The third benefit of Christ’s resurrection is that it promises that we too shall also be bodily, literally raised at the last day. Scripture is marvelously clear about this. Our Lord repeatedly affirmed the bodily resurrection. When the Pharisees tried to trap him on the nature of post-resurrection (Matt 22) existence he denied the false premise of the question while affirming the bodily resurrection. He raised Lazarus by the power of his Word (John 11:43). It became a well-known fact that Lazarus had been raised from the dead (John 12:9). Those must have been interesting conversations. There were bodily resurrections at the moment of Christ’s death:
And behold, the curtain of the temple was torn in two, from top to bottom. And the earth shook, and the rocks were split. The tombs also were opened. And many bodies of the saints who had fallen asleep were raised, and coming out of the tombs after his resurrection they went into the holy city and appeared to many. When the centurion and those who were with him, keeping watch over Jesus, saw the earthquake and what took place, they were filled with awe and said, “Truly this was the Son of God!” (Matt 27:51–54; ESV).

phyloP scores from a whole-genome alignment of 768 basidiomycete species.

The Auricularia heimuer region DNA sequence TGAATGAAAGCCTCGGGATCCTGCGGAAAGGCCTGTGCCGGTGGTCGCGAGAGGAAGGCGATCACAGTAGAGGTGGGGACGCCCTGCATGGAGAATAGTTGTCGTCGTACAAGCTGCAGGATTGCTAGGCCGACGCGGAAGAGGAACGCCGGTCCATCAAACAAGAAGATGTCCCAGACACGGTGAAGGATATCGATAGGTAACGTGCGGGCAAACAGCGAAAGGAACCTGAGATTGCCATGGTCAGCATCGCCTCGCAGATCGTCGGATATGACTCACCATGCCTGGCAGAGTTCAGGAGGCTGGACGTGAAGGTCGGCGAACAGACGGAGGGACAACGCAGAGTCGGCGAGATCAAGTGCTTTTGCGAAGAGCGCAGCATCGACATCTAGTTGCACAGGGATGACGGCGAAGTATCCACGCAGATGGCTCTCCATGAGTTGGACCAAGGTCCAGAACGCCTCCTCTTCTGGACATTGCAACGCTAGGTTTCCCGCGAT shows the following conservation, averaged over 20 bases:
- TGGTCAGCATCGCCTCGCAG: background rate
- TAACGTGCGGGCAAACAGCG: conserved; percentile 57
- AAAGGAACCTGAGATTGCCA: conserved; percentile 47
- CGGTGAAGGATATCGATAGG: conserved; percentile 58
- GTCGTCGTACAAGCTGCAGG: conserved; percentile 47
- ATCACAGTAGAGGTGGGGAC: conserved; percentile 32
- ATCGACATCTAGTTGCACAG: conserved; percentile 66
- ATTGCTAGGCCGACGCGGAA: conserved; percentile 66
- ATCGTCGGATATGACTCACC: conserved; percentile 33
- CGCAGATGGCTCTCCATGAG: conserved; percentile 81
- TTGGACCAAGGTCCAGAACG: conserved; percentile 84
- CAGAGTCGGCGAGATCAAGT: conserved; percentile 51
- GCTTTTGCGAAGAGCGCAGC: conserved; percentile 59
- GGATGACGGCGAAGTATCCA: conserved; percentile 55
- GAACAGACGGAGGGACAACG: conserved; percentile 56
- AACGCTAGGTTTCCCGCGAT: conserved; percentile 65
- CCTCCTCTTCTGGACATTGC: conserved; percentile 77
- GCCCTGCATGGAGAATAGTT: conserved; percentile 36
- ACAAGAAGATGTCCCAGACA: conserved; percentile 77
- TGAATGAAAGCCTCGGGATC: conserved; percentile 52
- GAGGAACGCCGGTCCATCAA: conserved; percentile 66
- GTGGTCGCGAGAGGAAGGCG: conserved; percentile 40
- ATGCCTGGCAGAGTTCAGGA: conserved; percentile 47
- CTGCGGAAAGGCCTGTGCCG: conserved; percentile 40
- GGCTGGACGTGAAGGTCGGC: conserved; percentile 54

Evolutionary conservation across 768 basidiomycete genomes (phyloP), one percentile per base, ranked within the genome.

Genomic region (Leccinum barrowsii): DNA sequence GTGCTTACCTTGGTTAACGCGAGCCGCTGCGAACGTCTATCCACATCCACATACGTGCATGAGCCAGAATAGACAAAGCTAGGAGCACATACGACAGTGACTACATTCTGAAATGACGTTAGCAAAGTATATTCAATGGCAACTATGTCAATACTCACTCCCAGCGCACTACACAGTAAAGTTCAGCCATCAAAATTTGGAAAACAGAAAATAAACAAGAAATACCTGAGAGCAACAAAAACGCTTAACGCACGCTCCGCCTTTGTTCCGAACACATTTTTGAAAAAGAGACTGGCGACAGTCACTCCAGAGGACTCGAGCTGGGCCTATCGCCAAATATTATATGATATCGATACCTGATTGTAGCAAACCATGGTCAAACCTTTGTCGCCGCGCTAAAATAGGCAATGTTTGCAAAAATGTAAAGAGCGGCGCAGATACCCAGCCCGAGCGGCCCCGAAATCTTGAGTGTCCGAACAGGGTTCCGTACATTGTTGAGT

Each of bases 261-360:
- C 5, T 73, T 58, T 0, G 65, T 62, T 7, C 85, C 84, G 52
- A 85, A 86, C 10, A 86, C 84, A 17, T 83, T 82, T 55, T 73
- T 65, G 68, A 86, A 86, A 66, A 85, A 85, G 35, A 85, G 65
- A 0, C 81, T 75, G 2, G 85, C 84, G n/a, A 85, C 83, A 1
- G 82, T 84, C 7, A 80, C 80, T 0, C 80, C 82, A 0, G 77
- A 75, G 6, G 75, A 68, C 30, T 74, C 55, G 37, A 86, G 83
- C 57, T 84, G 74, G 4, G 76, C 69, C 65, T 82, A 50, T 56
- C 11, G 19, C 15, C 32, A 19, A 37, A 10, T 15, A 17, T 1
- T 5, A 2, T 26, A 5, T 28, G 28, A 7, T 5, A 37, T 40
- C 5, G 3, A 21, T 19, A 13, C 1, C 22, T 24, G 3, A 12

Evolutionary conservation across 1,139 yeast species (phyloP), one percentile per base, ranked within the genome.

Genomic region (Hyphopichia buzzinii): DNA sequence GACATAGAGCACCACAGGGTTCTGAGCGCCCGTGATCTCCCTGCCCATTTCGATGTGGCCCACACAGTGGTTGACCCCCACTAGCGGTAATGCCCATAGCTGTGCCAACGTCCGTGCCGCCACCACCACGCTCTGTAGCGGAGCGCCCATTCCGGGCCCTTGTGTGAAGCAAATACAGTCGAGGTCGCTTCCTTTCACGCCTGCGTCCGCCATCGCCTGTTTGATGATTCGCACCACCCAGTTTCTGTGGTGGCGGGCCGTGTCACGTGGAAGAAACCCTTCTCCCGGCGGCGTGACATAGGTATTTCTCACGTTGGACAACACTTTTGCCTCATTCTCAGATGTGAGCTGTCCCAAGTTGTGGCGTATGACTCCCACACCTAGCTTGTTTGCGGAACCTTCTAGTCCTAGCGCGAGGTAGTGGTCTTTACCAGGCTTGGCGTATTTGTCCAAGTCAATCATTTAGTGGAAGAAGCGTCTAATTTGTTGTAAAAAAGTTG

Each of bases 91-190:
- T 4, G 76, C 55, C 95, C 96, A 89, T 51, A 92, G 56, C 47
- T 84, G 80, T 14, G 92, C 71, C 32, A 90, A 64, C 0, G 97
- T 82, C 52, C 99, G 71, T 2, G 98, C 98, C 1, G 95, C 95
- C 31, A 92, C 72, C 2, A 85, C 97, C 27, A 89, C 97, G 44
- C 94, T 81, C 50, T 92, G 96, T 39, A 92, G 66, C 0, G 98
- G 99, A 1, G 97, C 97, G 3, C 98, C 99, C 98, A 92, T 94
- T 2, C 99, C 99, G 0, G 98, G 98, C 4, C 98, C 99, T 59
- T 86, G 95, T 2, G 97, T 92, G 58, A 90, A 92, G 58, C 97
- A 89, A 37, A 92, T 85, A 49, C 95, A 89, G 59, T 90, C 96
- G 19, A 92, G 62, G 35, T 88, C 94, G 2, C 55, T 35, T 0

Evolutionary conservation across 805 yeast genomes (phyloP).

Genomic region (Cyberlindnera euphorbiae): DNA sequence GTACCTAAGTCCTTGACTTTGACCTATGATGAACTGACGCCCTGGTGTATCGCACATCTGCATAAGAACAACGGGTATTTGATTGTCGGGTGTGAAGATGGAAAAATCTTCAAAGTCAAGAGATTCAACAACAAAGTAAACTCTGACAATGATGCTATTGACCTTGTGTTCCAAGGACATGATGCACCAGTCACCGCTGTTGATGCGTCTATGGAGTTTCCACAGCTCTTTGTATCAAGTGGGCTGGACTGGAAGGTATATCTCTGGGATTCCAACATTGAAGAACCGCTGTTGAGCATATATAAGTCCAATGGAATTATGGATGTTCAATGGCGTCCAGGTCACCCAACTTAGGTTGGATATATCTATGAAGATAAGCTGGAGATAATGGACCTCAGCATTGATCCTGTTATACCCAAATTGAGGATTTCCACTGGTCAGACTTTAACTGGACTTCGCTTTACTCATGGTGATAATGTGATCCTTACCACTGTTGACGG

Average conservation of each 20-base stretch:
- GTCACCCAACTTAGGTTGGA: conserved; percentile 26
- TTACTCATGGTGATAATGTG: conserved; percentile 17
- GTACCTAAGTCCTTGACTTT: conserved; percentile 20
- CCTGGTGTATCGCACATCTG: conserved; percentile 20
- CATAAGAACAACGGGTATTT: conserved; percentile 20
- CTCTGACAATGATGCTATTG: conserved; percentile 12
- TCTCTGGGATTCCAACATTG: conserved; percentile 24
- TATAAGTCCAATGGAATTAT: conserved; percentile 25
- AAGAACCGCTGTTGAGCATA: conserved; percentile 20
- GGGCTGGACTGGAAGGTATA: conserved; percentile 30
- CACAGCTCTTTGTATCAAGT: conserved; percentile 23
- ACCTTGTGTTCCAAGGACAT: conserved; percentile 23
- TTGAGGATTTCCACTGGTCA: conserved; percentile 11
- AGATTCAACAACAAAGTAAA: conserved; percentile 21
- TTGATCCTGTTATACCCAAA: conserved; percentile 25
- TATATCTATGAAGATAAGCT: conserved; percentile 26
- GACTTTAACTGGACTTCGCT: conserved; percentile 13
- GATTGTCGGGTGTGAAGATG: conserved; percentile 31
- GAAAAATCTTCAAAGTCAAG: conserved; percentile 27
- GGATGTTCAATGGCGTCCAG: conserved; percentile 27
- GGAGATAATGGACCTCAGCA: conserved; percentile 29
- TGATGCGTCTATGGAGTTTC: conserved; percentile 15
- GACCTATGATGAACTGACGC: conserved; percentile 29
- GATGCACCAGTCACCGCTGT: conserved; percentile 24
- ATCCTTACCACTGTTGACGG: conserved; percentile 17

These were hints of what is to come. There is an entire chapter of Scripture devoted to the reality of our future bodily resurrection. Christ’s resurrection was the “firstfruits” (1 Cor 15:20) of the future resurrection. When Christ returns bodily, visibly, audibly (not secretly) the dead in Christ shall rise (1 Thess 4:16) and then those who are alive will be taken up to meet our returning King as he descends. The angel promised that Jesus would return as he was seen rising (Acts 1:11). After the resurrection the Son will deliver the consummated kingdom to his Father (1 Cor 15:23).
We must affirm that the bodies with which we are buried as the same bodies with which we shall be raised. There is a significant change, but not the sort of change that is sometimes imagined. It is sown perishable and raised “Spiritual” (1 Cor 15:43). The S in spiritual should be capitalized. The word does not mean “immaterial” but “conformed to the Holy Spirit” or conformable to the realm of the Holy Spirit. This is the very state of existence of which Jesus spoke (above) when he distinguished between that which is true or heavenly and that which is provisional or temporary. Our bodies shall be human, finite, and glorified. We shall be as we were intended to be had we passed the covenant of works. We shall be as our Lord Jesus is. We know that, after the resurrection one of the women grabbed him, Thomas touched him, and he ate. His humanity is real not apparent, i.e., we do not become docetists about his humanity because if the resurrection. “Spiritual” refers to the putting on of immortality (1 Cor 15:53).
We shall be raised. It is as certain as Jesus’ resurrection. It’s as certain as the empty tomb.
This is part 4 of a 4 part series on Heidelberg Catechism question and answer 45. In part 3 we considered what Christ’s historical, actual, literal, bodily resurrection means for our spiritual life.